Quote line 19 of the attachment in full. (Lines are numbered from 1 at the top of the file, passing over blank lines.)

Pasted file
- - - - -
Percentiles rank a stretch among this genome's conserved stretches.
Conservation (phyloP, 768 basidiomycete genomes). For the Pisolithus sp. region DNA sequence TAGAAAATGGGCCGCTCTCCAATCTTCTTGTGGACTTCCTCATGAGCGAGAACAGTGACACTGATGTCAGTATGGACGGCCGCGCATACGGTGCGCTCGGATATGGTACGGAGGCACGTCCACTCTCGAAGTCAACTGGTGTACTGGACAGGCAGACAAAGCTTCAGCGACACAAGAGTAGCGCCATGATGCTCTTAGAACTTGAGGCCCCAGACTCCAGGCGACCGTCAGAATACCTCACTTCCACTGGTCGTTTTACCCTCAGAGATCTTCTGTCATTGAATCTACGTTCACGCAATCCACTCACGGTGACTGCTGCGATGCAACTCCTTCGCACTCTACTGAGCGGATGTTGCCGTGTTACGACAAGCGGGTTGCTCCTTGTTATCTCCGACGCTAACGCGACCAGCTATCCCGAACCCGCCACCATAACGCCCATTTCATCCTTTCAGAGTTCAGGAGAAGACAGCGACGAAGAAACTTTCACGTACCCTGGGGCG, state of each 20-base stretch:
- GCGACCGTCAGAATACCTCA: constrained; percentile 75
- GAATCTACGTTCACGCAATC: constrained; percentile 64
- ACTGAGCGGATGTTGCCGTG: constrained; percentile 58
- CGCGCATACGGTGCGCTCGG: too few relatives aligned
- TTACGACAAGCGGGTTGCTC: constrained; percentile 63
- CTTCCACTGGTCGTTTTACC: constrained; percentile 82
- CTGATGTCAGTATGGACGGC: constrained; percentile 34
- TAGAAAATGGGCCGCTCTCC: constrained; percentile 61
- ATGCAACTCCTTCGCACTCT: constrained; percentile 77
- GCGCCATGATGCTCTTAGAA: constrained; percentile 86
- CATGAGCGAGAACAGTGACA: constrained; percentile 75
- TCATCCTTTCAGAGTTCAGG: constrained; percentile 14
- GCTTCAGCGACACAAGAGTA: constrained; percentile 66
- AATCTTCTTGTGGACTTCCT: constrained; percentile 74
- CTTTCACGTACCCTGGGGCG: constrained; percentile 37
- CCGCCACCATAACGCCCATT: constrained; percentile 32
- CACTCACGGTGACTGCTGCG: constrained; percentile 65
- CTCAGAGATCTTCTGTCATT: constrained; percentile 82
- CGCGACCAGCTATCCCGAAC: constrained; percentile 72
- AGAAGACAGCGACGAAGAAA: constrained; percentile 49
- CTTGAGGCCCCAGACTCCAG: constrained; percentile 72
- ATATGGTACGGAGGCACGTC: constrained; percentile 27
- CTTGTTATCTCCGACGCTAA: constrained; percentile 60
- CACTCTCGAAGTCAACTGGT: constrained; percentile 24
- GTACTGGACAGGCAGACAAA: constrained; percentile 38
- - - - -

- CACTCACGGTGACTGCTGCG: constrained; percentile 65